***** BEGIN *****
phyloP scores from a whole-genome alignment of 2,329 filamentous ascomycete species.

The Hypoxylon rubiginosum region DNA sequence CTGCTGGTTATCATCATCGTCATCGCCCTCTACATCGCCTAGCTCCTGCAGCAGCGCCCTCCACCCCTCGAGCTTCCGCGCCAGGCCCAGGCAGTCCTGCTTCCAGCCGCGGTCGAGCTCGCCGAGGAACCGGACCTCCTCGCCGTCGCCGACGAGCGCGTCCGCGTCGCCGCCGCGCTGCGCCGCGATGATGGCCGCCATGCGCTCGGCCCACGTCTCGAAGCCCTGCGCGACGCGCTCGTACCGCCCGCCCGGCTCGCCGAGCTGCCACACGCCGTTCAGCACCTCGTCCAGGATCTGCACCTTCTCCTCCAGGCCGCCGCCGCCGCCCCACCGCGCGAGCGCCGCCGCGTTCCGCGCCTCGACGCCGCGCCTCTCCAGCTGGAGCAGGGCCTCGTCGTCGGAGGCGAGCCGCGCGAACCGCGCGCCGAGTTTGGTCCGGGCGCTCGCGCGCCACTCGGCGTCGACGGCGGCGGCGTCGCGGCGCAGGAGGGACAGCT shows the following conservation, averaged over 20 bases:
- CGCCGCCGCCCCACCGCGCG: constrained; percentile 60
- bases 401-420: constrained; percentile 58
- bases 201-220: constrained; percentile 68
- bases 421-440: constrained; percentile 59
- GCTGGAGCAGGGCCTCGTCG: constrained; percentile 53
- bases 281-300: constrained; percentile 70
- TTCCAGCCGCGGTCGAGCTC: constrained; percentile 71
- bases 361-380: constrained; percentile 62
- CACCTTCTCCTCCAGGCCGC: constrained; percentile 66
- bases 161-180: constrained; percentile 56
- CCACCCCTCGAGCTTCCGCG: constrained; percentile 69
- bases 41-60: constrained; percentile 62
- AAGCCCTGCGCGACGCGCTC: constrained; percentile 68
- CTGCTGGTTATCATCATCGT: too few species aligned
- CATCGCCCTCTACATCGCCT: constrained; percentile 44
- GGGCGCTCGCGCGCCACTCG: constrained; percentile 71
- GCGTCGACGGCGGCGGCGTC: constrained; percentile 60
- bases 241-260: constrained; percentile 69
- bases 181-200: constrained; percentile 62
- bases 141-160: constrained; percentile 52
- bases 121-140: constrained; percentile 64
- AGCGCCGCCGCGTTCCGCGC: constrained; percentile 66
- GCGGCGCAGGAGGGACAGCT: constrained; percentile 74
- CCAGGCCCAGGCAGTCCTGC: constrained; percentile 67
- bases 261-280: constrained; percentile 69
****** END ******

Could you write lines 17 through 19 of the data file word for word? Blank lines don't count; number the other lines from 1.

- CATCGCCCTCTACATCGCCT: constrained; percentile 44
- GGGCGCTCGCGCGCCACTCG: constrained; percentile 71
- GCGTCGACGGCGGCGGCGTC: constrained; percentile 60